Where Do Behavioral Therapists Work in Missouri?
If you’re aspiring to a career in behavioral therapy in the state of Missouri, then you probably have a lot of questions about the field, the nature of the work, the educational path you’ll need to take to get there, and a lot of other subjects. Ultimately, though, one of the biggest questions that almost everyone who is seriously interested in working in behavioral therapy asks is about where exactly behavioral therapists work in the state. The answer to that question is, quite simply, everywhere! There are a wide variety of different aspects in which behavioral therapist can work, and Missouri in particular is ripe with possibilities. In order to get you thinking about your options and about the aspect in which you would like to work, we’ve listed and explained some of the more popular career options for behavioral therapy in the state.
- Clinical Behavioral Therapists: Clinical behavioral therapists are what most people think of when they think of therapists in general. These are therapists who have their own offices, either in a practice they own themselves or in a practice that they work for, and who meet with clients in a comfortable, one-on-one setting to work on problems or difficulties they are experiencing. These practices may be privately owned and usually are, but may sometimes be owned and operated by the state or government.
- Research Behavioral Therapists: Research behavioral therapists are far more rare than clinical behavioral therapists, but these are very coveted and desirable positions. Instead of working directly with clients, research behavioral therapists instead work to make important discoveries in the field and to conduct studies. They may work for a particular research organization or they may work independently. Some will write books or publish studies that they have funded themselves. In general, most research behavioral therapists have worked as clinical behavioral therapists in the past.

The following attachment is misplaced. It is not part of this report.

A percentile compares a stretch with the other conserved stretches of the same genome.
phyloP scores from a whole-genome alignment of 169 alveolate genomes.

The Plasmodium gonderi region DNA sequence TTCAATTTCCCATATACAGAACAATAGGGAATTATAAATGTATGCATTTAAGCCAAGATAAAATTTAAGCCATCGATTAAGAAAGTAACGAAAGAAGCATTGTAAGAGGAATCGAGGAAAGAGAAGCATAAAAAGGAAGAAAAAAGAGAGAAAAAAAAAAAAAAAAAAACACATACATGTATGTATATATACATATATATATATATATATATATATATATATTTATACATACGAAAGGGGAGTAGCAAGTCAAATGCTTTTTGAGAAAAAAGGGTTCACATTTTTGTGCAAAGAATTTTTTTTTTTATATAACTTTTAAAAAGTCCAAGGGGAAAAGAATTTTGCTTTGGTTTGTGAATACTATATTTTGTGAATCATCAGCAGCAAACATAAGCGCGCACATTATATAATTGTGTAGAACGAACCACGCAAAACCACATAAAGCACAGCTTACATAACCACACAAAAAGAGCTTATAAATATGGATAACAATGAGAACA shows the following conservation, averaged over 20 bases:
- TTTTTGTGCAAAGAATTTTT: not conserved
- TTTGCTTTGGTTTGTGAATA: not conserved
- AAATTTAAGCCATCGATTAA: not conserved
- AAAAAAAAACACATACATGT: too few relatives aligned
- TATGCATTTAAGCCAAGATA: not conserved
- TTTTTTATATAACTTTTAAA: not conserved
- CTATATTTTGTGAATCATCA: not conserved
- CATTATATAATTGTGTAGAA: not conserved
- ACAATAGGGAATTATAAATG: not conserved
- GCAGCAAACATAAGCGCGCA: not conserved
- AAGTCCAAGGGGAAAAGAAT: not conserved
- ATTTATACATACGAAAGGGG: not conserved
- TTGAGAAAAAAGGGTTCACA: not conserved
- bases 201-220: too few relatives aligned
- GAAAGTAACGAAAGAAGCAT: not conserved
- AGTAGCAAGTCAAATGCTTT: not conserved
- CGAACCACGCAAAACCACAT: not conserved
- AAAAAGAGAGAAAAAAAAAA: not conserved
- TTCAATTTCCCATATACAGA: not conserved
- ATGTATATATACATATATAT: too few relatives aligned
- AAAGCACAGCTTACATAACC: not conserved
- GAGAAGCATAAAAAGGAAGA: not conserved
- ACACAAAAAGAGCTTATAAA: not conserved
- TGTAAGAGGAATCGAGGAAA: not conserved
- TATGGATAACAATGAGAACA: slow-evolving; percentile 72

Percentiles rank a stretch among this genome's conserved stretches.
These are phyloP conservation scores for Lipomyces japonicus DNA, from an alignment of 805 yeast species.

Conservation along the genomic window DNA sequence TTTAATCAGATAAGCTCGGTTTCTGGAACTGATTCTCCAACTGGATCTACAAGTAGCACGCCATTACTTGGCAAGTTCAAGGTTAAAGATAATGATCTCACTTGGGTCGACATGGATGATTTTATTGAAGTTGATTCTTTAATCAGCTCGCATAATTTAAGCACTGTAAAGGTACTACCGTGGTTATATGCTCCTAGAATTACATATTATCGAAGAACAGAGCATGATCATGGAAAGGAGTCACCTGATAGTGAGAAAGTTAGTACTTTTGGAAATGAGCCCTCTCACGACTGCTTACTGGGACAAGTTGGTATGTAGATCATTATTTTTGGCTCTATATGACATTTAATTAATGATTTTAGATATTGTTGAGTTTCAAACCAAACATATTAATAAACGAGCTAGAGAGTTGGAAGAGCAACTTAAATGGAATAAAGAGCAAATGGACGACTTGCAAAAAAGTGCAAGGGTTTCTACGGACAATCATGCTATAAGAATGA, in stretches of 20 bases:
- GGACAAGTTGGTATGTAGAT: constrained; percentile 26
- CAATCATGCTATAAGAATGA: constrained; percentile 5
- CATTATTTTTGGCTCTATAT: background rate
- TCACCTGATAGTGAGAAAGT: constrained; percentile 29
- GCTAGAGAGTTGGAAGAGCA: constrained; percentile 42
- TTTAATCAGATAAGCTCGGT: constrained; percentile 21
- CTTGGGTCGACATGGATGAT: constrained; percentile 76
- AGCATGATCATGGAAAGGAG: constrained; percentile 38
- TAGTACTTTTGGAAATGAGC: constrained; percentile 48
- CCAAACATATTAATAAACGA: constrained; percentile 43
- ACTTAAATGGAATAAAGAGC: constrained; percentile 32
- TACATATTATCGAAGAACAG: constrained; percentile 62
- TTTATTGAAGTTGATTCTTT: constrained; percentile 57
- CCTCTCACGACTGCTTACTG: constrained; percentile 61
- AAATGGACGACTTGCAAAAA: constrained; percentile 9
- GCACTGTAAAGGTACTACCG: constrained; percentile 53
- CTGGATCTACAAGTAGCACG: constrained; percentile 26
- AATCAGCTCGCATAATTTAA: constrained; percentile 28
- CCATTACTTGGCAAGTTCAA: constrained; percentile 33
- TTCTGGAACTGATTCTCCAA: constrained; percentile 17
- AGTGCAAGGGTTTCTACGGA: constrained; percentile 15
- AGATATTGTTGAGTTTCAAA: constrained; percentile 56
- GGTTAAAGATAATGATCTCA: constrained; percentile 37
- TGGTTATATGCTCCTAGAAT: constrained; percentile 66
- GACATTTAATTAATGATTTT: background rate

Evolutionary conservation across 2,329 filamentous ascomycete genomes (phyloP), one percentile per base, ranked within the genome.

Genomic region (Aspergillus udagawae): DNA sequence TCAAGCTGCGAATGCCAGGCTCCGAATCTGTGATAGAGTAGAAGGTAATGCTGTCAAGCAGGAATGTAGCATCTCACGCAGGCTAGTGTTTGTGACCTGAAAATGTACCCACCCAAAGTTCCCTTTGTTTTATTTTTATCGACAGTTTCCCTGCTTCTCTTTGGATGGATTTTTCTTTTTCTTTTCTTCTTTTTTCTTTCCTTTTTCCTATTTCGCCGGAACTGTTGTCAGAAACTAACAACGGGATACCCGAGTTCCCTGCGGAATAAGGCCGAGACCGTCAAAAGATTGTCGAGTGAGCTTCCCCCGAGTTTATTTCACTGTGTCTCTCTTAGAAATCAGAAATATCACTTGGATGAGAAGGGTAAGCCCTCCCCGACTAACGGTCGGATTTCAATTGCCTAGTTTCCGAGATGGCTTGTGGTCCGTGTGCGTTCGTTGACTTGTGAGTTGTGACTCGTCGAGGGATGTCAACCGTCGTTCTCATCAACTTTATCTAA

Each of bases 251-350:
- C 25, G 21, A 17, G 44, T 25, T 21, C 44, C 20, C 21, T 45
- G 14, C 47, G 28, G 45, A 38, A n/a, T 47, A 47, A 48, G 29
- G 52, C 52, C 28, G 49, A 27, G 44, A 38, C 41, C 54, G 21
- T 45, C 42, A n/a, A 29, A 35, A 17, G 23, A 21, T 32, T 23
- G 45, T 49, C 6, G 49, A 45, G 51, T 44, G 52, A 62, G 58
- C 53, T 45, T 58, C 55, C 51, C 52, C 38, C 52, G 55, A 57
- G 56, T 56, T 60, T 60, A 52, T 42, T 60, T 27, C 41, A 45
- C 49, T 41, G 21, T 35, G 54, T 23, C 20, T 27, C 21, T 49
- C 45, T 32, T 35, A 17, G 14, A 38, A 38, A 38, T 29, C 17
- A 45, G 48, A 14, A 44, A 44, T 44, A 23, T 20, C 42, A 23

- State Therapists: Some therapists are employed by the state of Missouri directly. In this case, they might work for the public school system, in the prison system, or in the judicial system. In the school system, their job might be to help teachers learn to interact with students with behavioral difficulties, to design special curriculum, or to work with the students themselves. In the prison system, behavioral therapists might counsel inmates or work to resolve problems within a particular prison. In the court system, they might be called upon to assess those standing trial or to give testimony in cases involving psychological or behavioral matters.
- Substance Abuse Therapists: Many behavioral therapists, especially in today’s troubled society, will work in rehabilitation facilities, halfway houses, or substance abuse programs to help people cope with their addictions and/or learn to live their lives addiction free. These programs may sometimes be state mandated, or they may also be private. Also, today’s world is changing and some “substance abuse” programs may center around addictive behaviors, such as eating disorders or self harm, that do not actually involve abusing a particular substance.
- Independent Behavioral Therapists: Recently, more and more behavioral therapists are choosing to branch out on their own and to work for themselves. They might travel to people’s homes or open their own small practices to help people overcome a specific behavior or addiction, such as smoking, depression, overeating, or chronic disorganization. Typically, independent therapists will not work with their clients on such a long term basis as clinical behavioral therapists, and they will also typically require less for their services than those who work in more professional settings. There is some controversy about independent behavioral therapists, but many enjoy the work significantly.